Sunday 2 June 2024 - Monocle Minute | Monocle

Sunday. 2/6/2024

Monocle Weekend
Edition: Sunday

Colour your view

This week we sample Alsatian-inspired appetisers in Fitzrovia, meet the Danish hotelier behind a relaxed residence in Porto’s historic centre and check into a flamboyant Manhattan bolthole where colour reigns supreme. Plus: we meet the Canadian winemaker practising viticulture on Hungary’s volcanic soils and browse a smart menswear selection from a Swiss retailer by Lake Lugano. First up, here’s Tyler Brûlé on why the key to living a little longer might just be a simple ‘hello’.

The Faster Lane / Tyler Brûlé

Season’s greetings

There was a lot of talk about blue zones during my travels this week. I’m quite sure that you’re familiar with the concept but if not, we’re talking about those pockets of the planet where people supposedly live longer, happier lives. Over dinner in Tokyo, lunch in Hong Kong and drinks in Bangkok, various conversations ended up focusing on where people live longest, alongside armchair theories to expand on what we already know about picking vegetables in Okinawa and dancing in Greece.

If you want to fling a clog at the TV, then watch the Netflix series on the topic. I tuned in a few months ago and attempted to follow along as the presenter tried to link people living in high-altitude Sardinia, the urban sprawl east of Los Angeles and Singapore. I struggled to get to the end of the series. I suspect that the production company did too; I feel as though it might have run into financial difficulties, bolting Singapore into the mix part way through. Should you make it that far, you’ll find yourself asking, “Since when did Singapore become a blue zone? And why are the people featured in and around Orchard Road not particularly old compared to the other zones?” I switched off before the credits but I’m still wondering whether Temasek helped fund the whole thing. The series tries to make much of walking up and down hills, being with family, drinking wine and laughing, and having a purpose in life but my read is that blue zones do not occur in cold, dark places or where people happen to be taller than 178cm. Sardinia, remote parts of the Greek archipelago, Okinawa and Costa Rica are not big hunting grounds for NBA scouts. The Netherlands proves my point. The Dutch do okay, despite their country’s lack of sun and hills to climb, but it seems that even all that cycling can’t help them scrape into Europe’s longevity top ten because they’re simply too tall to qualify. Yes, it’s a thin theory but so too is much of the blue-zoning as trotted out in the series.

I have long believed that a bit of daily, personal recognition goes a long way in adding a few years onto your life and, no, I’m not talking about likes on a social-media feed or a video call with your auntie. I’m thinking more about proper eye contact and a good morning, ohayo gozaimasu or bonjour when arriving on the train platform for your morning commute or walking to the grocery store on a Saturday morning. I notice this living in Zürich, where young and old are very good at giving you a nod or a gruezi. I’m most impressed when I’m approached by a bunch of teenage boys on the street and, just when you think you’re going to be ignored, everyone does a polite bow of the head and says hello. Does this make you feel better about the world? Absolutely. Does it make you wonder why this doesn’t happen more often elsewhere? Most definitely.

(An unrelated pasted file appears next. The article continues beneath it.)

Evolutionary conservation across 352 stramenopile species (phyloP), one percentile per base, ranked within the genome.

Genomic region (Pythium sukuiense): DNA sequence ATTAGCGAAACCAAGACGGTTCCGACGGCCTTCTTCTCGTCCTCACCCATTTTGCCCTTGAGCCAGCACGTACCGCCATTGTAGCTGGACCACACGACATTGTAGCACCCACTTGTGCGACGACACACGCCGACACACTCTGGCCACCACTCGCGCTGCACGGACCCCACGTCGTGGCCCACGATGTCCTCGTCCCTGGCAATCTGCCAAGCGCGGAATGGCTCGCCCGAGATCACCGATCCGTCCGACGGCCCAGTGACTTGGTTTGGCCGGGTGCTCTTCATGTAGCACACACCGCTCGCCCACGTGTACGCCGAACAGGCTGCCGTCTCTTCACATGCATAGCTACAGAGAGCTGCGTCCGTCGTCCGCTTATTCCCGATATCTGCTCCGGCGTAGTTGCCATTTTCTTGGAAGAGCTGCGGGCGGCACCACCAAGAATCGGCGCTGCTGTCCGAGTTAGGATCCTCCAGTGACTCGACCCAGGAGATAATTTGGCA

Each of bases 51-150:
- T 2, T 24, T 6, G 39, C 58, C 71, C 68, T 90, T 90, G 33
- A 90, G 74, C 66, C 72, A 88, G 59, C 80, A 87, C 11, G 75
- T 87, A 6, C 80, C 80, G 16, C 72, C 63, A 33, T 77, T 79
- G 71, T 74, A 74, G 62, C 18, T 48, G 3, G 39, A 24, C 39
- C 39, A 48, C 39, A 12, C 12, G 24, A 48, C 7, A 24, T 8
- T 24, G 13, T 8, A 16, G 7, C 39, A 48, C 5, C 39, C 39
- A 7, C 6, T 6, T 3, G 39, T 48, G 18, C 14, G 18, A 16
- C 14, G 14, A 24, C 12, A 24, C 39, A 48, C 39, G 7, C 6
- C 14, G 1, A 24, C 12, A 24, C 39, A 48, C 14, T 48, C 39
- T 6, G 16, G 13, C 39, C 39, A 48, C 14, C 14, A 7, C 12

Earlier today I put the recognition theory to the test bright and early on the sunny streets of Stockholm. I tried to make eye contact with one passerby, then another and another, and came up with not so much as a grunt. First, they’re not big on eye contact on the streets of Stockholm and a god morgon to your fellow walker, jogger or shuffling pedestrian is not a thing. Add a layer of data to this and you will note that the Swiss have an average life expectancy that is a good half year longer than the Swedes. So here you have it dear reader: when you finish reading today’s Weekend Edition and venture out of the house, take the time to say a warm hello to those who you pass on the street, smile at the policeman, tilt your cap at the kid on the bicycle and stride along confidently in the knowledge that everyone might live a little longer thanks to your kindness. Monocle might just land its own series on just such a theory.

New opening / July, London

Month of plenty

The name July – a contraction of the names of co-founders Julian and Solynka – reflects the duo’s intention to recreate dishes from their own home (writes Claudia Jacob). “It’s also a month we tend to associate with an abundance of high-quality produce,” says French-Swiss food writer Solynka Dumas, who co-founded July with German technology consultant Julian Oschmann in London’s Fitzrovia in April. The pair’s Franco-Germanic origins feed into their Alsatian-inspired fare.

Image: Safia Shakarchi
Image: Safia Shakarchi

“It’s a cuisine that is relatively undiscovered in the UK and we hope to change that,” says Dumas, who feels a keen attachment to the northeastern French region on the banks of the Rhine. The region’s river trout, milky Munster cheese and peppery horseradish permeate the menu, created by Holly Hayes, former sous chef at 40 Maltby Street in Bermondsey, while the natural wine list by UK sommelier Honey Spencer sees a neat line-up of low-intervention labels from provincial winemakers in France, Germany and Austria. And in the spirit of the balmy month after which the restaurant is named, diners spill out onto the pavement in celebration of the joyful French ritual of eating and drinking en terrasse.

Image: Avart

Top of the shops / Avart, Lugano

Stitch in time

Alma Veragouth had been dreaming of opening a menswear shop for some time (writes Ed Stocker). She had been running Avart, her Lugano-based womenswear boutique for more than a decade when the opportunity to expand came up. It was too good to ignore. “It was difficult to get the space; there were seven other candidates,” says Veragouth. But she prevailed and Avart’s new menswear shop opened its doors earlier this year after six months of renovation work. It is housed in an elegant building with huge, curved windows and continues Veragouth’s work of bringing niche, high-end brands to the Italian-speaking Swiss city. Veragouth, who worked in fashion in her native Kazakhstan before moving to Switzerland, picked labels such as Nigel Cabourn, RRL, Studio Nicholson and Salvatore Piccolo for the new boutique.